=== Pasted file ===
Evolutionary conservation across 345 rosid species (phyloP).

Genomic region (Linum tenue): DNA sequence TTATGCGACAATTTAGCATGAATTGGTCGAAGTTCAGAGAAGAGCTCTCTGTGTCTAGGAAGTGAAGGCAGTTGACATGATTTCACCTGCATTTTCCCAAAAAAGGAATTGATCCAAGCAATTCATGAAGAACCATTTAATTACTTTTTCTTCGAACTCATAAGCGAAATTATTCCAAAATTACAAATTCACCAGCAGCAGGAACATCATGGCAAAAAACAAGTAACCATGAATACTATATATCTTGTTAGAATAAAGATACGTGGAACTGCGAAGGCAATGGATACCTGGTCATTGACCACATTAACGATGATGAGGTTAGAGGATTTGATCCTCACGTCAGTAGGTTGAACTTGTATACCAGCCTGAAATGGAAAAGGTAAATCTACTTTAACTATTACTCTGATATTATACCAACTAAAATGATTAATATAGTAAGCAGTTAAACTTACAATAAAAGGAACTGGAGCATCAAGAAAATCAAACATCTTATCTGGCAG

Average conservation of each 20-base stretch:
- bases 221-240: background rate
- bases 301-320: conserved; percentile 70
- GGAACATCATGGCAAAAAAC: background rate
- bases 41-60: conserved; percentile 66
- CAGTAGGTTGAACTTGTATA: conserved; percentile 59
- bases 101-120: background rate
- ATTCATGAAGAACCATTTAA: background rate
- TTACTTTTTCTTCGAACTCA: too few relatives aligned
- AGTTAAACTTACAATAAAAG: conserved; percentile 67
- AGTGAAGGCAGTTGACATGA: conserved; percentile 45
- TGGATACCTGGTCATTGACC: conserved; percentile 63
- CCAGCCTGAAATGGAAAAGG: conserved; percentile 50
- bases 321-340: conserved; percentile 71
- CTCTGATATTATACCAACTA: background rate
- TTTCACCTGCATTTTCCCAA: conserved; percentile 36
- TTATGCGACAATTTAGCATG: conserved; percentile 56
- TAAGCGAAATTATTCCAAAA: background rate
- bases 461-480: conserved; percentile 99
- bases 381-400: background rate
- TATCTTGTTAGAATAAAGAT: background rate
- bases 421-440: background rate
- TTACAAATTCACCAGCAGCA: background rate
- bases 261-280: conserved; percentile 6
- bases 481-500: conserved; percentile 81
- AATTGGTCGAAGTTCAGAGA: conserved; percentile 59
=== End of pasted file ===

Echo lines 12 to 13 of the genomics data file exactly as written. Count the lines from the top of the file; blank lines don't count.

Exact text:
- AGTTAAACTTACAATAAAAG: conserved; percentile 67
- AGTGAAGGCAGTTGACATGA: conserved; percentile 45